My seventh-grader is upset because he learned his science class will be dissecting a frog this year. He doesn't want to dissect an animal. Should I encourage him to do it because it might be a good experience, or support his objection? How do schools handle this?
"We certainly don't have students do anything that makes them uncomfortable, including dissection," says Aaron Factor, administrative coordinator of science and research for kindergarten through 12th grade in the Middle Country Central School District, which covers Centereach and Selden. "My suggestion to the parent would be to contact the school and express concern. I would be very surprised if the district isn't willing to come up with an alternative."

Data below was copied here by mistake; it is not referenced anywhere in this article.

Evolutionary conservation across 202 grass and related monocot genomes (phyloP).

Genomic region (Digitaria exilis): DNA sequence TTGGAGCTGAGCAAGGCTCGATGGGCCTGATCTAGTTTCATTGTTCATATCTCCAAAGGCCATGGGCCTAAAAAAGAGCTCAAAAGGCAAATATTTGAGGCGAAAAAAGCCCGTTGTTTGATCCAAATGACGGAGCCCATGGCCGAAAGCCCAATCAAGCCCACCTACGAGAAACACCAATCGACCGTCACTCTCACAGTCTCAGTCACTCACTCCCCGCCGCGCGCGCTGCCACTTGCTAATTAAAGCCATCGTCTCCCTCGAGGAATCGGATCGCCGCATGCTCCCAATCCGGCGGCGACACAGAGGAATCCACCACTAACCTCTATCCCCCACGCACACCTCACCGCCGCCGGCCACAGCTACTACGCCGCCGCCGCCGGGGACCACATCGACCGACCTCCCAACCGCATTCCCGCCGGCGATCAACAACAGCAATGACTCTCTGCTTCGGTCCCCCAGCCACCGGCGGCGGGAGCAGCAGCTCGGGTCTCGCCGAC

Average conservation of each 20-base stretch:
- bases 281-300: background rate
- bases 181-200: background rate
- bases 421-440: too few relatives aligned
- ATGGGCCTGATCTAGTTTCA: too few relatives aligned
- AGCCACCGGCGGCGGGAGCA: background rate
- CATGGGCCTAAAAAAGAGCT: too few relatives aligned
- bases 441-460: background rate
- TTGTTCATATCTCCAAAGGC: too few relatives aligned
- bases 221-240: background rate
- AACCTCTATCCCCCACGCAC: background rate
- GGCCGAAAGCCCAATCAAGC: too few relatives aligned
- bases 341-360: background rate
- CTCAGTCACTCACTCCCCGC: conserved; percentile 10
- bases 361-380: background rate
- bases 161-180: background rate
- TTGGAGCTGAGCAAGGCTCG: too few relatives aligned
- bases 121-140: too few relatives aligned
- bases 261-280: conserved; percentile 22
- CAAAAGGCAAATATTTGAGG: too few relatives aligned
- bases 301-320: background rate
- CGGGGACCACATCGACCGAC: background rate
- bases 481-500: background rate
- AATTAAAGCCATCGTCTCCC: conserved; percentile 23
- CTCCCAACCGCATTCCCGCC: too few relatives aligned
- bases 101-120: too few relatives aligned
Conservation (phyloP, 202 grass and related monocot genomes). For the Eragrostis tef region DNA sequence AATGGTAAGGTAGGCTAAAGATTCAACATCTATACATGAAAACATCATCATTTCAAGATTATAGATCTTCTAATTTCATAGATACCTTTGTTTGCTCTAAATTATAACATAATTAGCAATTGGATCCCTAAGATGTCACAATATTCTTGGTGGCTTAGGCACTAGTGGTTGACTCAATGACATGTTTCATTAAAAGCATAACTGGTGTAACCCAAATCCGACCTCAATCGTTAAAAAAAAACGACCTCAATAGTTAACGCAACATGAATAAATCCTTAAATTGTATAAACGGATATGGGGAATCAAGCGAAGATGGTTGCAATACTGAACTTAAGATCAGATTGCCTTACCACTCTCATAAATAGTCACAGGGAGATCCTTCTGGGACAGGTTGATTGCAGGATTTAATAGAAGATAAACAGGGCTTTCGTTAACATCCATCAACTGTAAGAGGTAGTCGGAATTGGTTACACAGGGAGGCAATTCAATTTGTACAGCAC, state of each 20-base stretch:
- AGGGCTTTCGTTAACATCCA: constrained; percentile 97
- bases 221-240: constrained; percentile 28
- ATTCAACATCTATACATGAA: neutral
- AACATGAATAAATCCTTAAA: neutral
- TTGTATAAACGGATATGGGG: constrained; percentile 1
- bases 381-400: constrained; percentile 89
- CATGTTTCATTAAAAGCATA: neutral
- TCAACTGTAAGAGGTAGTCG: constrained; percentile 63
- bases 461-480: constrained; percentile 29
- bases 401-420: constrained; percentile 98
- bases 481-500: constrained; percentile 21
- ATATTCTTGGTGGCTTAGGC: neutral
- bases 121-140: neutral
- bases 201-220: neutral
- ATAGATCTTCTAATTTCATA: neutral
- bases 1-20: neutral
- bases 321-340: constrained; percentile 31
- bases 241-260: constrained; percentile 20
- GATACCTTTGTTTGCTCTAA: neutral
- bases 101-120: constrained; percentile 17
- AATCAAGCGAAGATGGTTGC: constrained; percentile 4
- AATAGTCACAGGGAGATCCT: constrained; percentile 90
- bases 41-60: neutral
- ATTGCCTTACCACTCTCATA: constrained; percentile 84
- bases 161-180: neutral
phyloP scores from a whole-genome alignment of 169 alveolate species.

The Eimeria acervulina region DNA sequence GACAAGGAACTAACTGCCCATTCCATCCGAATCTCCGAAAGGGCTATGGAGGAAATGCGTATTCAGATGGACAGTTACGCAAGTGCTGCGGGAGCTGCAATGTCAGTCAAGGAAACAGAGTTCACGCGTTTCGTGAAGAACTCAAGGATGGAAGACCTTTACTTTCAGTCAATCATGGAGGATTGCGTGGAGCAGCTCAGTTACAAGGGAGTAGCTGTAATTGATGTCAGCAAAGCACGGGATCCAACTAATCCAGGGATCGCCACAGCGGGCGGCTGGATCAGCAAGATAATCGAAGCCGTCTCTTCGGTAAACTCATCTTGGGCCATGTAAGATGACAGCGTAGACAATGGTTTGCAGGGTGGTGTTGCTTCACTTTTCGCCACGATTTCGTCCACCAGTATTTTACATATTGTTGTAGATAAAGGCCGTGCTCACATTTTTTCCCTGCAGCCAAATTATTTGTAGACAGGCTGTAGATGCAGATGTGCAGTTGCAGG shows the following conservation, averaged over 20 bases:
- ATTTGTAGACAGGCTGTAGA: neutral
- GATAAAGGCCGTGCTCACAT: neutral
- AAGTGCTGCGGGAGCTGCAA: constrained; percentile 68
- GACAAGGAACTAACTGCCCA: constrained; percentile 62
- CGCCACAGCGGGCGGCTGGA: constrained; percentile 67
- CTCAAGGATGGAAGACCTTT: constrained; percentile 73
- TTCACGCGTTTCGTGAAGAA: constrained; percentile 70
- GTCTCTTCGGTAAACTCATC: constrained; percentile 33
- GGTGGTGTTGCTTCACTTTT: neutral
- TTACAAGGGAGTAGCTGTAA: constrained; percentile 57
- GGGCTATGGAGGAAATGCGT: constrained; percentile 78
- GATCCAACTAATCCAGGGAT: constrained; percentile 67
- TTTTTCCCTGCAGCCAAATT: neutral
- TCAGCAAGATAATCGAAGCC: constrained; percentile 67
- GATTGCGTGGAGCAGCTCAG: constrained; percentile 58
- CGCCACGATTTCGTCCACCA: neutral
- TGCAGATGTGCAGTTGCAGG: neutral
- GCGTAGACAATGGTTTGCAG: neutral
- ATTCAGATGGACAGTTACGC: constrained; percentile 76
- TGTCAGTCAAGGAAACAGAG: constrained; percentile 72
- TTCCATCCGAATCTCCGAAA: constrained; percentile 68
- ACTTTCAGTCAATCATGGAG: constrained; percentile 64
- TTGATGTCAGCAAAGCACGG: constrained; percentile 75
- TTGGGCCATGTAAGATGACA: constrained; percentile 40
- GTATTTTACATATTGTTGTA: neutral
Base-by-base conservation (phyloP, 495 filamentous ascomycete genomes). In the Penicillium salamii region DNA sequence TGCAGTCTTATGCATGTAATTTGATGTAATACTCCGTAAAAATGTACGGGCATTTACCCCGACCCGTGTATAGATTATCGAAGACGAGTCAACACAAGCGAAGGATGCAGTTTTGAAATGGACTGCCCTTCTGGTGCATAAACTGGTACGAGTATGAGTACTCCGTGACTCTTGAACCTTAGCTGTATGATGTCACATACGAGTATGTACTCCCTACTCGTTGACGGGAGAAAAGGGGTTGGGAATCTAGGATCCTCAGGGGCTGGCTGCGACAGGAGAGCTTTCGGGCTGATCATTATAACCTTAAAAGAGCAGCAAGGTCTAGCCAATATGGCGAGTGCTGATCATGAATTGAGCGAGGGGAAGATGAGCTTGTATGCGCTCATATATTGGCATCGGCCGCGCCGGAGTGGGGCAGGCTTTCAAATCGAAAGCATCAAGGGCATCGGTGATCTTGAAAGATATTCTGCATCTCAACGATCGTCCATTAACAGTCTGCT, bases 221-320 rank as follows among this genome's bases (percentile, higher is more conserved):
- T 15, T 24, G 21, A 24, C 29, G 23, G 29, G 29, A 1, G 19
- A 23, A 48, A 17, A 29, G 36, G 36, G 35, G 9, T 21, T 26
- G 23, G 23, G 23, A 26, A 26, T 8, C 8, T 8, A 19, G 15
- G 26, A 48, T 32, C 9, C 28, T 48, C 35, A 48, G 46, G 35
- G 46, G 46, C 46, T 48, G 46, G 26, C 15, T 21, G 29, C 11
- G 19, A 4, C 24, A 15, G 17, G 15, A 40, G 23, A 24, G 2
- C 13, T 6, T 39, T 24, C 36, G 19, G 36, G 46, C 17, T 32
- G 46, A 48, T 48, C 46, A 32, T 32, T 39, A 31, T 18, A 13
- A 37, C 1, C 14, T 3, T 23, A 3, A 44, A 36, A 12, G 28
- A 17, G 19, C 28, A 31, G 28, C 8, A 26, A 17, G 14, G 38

At Middle Country, some elective high school classes will dissect a seal, for instance, Factor says. If a student objects, which happens rarely, "We provide some other activity that would still allow the student to explore the content we would expect them to be responsible for."
Physical models or websites allow kids to do virtual dissections, for instance. Middle Country this year also has a new resource called zSpace, software that lets students put on 3-D glasses and use a stylus to dissect an organism on the screen, Factor says.
That said, there is a tremendous educational value to doing an actual dissection, especially for students who plan to go on to study medicine, Factor says.
Students can explore aberrations or damage involving internal organs and other anatomy, which leads to interesting classroom conversation, he says.